While the move ultimately ended up fruitless for the Houston Rockets, Daryl Morey certainly didn’t die trying in opening up cap space to attempt to sign Chris Bosh. Jeremy Lin, who was the Rockets’ sixth man last season and his $15 million salary were considered superfluous to Morey’s needs and was sent to the Lakers, along with a first-round draft choice in exchange for cash and the rights to an as yet unnamed overseas prospect.
At the apex of Linsanity, Jeremy Lin was the hottest fantasy waiver-wire pickup I’ve seen in years of playing fantasy basketball. His run at the end of the 2012 season was mind-boggling to say the least and he parlayed that into a big three-year deal with the Rockets. Now, because of the back loaded nature of that deal, the Rockets are keen to move him on and the Lakers were happy to accept him, with the proviso that they receive another asset in return.
So, the Lakers replace the first-round pick they lost in the Steve Nash trade and also get an expiring deal in Lin, with preserves their cap flexibility for the 2015 offseason.
In the 2013 preseason, Lin was beaten out of the starting point guard job in Houston by Patrick Beverley, but Lin was still able to start 33 games due to injuries to Beverley and James Harden and acquitted himself respectably. Here’s how Lin’s numbers looked last season.
As you can see, even though he was a bench player, Lin had value in 12 team leagues and at times during the season, in 10 team leagues as well. Moving to Los Angeles, his numbers should rise as the main competition he has at point guard is Nash, whose body will not allow him to play a full season and Kendall Marshall, who is not the player Lin is. The Lakers also acquired a point guard in the draft, buying the Washington Wizards’ second-round draft choice, Jordan Clarkson out of Missouri.
Nash managed just 15 games last season due to numerous back, leg, and nerve issues and has publicly stated he won’t be able to last a full campaign, in what is most likely his last NBA season. An added twist in all of this is that Nash may be waived using the teams’ stretch provision or he could also be included in a sign and trade deal sending Pau Gasol to the Chicago Bulls, which is apparently in the works at the time I’m writing this.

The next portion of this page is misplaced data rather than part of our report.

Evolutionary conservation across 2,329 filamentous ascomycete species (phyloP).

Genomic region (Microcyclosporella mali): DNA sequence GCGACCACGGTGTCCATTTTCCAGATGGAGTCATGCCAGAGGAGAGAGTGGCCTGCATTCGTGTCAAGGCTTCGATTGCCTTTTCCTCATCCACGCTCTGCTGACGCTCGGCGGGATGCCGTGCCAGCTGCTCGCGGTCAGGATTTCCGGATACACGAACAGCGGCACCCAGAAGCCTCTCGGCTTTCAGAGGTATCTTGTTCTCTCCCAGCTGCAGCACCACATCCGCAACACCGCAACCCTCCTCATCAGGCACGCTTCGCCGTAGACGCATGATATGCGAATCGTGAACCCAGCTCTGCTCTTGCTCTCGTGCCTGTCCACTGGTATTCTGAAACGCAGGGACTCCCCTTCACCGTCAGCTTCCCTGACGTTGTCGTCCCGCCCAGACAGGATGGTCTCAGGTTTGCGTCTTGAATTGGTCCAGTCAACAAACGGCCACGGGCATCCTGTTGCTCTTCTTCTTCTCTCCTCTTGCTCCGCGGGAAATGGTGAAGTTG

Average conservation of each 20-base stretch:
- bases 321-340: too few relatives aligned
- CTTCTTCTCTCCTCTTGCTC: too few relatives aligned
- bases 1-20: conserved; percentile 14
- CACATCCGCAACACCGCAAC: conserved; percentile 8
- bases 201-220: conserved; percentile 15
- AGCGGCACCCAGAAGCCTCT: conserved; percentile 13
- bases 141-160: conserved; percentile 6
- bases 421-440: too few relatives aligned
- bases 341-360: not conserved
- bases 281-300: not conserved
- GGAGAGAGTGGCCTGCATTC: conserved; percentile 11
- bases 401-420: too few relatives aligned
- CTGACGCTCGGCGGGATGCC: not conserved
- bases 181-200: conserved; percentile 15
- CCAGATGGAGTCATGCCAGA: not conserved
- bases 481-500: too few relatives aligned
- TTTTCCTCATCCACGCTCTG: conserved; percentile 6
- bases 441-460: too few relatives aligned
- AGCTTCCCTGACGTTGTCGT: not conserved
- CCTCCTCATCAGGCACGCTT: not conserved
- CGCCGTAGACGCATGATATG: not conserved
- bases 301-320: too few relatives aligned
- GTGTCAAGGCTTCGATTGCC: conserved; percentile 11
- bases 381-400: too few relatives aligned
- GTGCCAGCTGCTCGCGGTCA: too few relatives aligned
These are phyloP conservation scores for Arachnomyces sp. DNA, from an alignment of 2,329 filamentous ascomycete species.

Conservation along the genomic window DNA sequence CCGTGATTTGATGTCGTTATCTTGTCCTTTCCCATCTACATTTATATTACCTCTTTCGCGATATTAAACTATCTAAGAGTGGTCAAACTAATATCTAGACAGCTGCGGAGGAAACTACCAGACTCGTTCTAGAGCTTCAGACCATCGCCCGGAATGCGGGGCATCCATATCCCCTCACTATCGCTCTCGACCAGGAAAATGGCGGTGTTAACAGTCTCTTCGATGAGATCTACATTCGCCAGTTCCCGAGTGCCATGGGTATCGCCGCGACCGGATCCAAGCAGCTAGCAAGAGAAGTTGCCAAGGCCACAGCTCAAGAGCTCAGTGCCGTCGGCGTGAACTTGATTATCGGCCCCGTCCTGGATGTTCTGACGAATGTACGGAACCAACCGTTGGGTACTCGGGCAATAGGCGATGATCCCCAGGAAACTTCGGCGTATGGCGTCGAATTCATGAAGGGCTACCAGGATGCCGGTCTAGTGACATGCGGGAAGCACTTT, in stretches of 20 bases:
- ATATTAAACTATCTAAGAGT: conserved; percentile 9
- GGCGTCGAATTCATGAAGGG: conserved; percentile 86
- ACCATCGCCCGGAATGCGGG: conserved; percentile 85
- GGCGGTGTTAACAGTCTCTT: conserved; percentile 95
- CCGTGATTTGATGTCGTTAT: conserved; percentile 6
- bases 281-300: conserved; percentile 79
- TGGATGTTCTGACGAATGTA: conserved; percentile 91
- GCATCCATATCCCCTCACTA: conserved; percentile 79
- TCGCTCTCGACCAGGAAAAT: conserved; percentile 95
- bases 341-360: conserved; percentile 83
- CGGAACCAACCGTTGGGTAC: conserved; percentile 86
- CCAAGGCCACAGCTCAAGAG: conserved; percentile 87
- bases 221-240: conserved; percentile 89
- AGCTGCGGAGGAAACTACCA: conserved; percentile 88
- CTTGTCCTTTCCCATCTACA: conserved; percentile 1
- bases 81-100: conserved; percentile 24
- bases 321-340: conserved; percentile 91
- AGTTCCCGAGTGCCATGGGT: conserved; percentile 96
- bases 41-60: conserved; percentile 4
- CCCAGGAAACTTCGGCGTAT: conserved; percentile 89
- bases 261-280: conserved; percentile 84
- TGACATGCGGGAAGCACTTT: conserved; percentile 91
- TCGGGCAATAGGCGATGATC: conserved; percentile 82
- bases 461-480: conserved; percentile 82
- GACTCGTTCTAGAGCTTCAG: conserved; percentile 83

Another factor to consider when looking at Lin’s production for next season is the health of Kobe Bryant. Bryant played only six games this season and while he has stated that he is 100 percent healthy, a old man coming off knee and Achilles injuries doesn’t inspire much confidence in his ability to play the full 82 games. If Bryant is not himself or gets hurt again, Lin will be the lynchpin in the backcourt and could be a very valuable fantasy asset.
I project Lin to be the Lakers’ starting point guard next season and while he won’t reach the height of Linsanity type production, he will be a solid fantasy option. One unknown is, the fact that the Lakers still don’t have a coach, so the style and pace of the team is a mystery.
I think a target of 32 minutes is realistic for Lin as there will be times when he plays 30 minutes, but there’ll be times he play 36, depending on Nash and Bryant’s injuries. Those numbers project him right around pick 100 so don’t be scared of taking a flyer on Lin in the ninth or tenth round as I think he has a very large upside and could end up being a key to many fantasy championships.